CAMPBELL HATTON’S breakthrough in the ring is helping iconic dad Ricky heal some of his deepest wounds.

Despite being a two-weight world champion who stayed true to his working-class roots, Hatton felt he let down his legions of fans in KO defeats to Floyd Mayweather and Manny Pacquiao.

After overcoming depression and addiction problems he returned for one final 2012 fight, losing to Ukrainian Vyacheslav Senchenko.

Hatton Sr sobbed through his final post-fight interview: “I’m not a failure, I’m not a failure.”

Nobody ever thought he was. But 20-year-old son Campbell’s immense popularity, after just three pro fights, is reminding Ricky how much he is loved.

Ahead of Campbell’s clash with Sonni Martinez on the AJ vs Usyk undercard, Ricky remembered: “I didn’t handle my defeats well and they led to depression, addiction problems and suicide attempts.

“No matter how many people told me they loved me, I felt worthless. I felt I had let people down — but I had no idea how unwell I was.

“When I managed to come through all that and have a  comeback fight, even though I lost, I felt I’d redeemed myself.

“Now I go to Manchester City games, the same spit ’n sawdust pubs I’ve always used, and I get young kids who never saw me live telling me they  follow Campbell because they love me.

“At the last game I went to, there were lads in the pub with ‘Campbell’ on the back of their City shirts for me and him.

“Feeling the backing of the city of  Manchester around him means so much to me but that’s what these people give back to you when you try your best and you stay true to your roots.

"I tear up when teenage lads tell me they missed my career but they still watch the old fights on Sky or YouTube and it makes them want to support my Campbell.

“It makes me so proud — and he deserves it, too.”

Campbell has shown brief glimpses of his immense promise on some high- pressure showings. They have included  in Gibraltar, at Manchester Arena and in promoter Eddie Hearn’s Essex garden.

But the most encouraging signs are  outside the ring where he is hyper-critical of his performances and steadfastly  refusing to get carried away with the hype around him.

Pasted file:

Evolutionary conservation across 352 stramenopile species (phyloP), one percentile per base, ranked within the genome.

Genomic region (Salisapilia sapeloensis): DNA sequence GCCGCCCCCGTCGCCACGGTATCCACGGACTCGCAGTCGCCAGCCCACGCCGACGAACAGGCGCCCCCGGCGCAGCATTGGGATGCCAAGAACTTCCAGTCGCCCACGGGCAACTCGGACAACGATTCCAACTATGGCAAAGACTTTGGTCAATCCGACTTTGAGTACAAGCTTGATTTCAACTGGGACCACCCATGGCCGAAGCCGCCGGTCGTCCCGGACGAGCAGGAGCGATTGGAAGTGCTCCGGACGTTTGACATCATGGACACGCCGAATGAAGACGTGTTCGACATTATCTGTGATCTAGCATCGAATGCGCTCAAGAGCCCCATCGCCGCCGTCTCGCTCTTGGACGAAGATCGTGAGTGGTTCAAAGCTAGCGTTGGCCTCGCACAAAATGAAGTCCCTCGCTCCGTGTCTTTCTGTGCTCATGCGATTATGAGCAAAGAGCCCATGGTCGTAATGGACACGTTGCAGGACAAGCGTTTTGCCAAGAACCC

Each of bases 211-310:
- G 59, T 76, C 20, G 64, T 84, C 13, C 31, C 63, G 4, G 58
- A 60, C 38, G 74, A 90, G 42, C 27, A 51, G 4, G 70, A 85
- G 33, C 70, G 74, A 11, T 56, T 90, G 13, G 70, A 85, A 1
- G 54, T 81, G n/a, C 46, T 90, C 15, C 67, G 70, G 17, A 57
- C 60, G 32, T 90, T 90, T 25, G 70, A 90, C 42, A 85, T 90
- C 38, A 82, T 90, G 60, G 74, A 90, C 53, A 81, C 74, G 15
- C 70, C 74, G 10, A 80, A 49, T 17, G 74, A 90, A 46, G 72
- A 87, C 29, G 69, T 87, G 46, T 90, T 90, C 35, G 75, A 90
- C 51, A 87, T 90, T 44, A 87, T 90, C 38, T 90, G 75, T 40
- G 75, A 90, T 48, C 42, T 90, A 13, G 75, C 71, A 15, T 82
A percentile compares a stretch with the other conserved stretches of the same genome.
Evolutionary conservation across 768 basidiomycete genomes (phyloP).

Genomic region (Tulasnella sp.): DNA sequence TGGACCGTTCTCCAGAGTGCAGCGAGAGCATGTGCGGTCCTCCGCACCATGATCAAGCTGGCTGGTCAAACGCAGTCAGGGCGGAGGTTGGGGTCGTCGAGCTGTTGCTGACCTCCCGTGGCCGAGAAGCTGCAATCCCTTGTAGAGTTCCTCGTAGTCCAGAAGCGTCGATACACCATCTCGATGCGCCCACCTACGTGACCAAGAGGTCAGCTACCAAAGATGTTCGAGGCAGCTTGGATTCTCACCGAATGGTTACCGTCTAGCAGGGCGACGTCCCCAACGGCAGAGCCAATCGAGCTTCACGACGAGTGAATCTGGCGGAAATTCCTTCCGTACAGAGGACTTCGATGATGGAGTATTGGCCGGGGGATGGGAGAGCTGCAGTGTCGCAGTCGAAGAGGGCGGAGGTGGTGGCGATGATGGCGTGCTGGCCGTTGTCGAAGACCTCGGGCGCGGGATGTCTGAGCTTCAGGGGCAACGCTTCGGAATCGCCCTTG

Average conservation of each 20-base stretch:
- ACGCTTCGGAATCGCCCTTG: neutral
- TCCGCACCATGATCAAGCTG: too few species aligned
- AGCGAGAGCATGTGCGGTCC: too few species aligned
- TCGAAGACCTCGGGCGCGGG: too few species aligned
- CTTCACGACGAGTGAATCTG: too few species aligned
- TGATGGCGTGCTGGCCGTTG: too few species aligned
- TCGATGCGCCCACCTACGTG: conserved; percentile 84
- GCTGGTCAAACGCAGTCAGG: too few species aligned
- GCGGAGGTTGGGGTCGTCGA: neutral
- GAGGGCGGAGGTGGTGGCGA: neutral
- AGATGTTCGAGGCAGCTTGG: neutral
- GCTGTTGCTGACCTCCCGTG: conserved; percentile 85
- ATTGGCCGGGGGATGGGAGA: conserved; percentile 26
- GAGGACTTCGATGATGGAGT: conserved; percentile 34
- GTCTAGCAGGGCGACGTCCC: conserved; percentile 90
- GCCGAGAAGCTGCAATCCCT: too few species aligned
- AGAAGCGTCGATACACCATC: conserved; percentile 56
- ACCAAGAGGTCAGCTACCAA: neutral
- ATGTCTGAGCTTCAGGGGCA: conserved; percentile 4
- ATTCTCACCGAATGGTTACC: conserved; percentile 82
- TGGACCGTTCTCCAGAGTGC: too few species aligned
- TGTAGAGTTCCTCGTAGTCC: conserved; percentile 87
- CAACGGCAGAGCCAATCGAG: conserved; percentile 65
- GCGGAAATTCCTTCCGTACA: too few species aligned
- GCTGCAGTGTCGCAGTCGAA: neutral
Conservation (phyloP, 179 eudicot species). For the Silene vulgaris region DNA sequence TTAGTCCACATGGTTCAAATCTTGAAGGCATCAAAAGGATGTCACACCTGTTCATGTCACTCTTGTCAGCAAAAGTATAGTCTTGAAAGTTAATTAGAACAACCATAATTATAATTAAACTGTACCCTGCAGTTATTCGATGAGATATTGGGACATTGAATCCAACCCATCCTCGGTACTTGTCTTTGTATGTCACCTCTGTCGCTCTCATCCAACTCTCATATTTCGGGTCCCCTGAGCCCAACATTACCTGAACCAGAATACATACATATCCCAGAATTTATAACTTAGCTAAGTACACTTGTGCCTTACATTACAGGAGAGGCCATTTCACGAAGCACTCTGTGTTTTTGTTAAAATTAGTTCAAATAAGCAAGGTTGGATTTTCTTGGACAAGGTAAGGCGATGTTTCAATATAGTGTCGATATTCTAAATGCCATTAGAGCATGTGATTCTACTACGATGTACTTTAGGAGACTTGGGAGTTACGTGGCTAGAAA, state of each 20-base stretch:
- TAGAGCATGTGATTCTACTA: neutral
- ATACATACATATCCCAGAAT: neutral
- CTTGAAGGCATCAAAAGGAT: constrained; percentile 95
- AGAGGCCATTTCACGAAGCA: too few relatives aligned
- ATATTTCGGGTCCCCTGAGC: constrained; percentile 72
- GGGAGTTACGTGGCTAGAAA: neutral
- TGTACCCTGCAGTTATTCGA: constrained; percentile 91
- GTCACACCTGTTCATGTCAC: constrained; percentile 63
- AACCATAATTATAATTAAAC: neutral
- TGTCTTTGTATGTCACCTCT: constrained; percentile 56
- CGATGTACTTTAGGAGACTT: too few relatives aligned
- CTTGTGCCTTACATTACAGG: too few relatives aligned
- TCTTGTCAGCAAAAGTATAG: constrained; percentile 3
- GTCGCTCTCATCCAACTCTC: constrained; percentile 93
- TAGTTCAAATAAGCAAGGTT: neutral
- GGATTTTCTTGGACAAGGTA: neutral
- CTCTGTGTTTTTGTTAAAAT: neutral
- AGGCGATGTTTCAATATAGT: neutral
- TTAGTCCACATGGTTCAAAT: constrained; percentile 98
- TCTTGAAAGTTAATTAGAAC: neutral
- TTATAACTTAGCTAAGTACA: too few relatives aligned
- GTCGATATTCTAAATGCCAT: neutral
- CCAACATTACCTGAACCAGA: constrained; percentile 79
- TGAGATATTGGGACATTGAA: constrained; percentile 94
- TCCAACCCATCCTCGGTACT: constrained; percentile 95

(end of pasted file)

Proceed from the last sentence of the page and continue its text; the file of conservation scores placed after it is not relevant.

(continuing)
Ricky, 42, said: “We know his potential and how much more he has to show.

“It took me a long while to transfer all the good stuff I was doing in the gym into my fights but I didn’t have thousands of people watching me.

“All we want from him is steady progress. Me and his uncle and trainer Matthew will always find areas to improve on, because we would be letting him down if we weren’t.”

Campbell is following in the footsteps of second-generation fighters like Chris  Eubank Jr and Nigel Benn’s son Conor.

Both have offered Campbell words of encouragement on his rocky road and Ricky is  comforted that they have walked the path already.

He said: “Those two lads came through first and took some horrible abuse on social media.

“Comparisons with their dads and faceless criticism,  so we knew what to expect — we knew what we would come up against.

“Thankfully most of the public  feedback for  Campbell is 90 per cent positive but you always get the odd d*******.

“But just look at where Chris and Conor are now, fighting for big titles and signing massive TV deals.

“So we know the path we’re on and we’re going to take our time making sure we do it the right way.”

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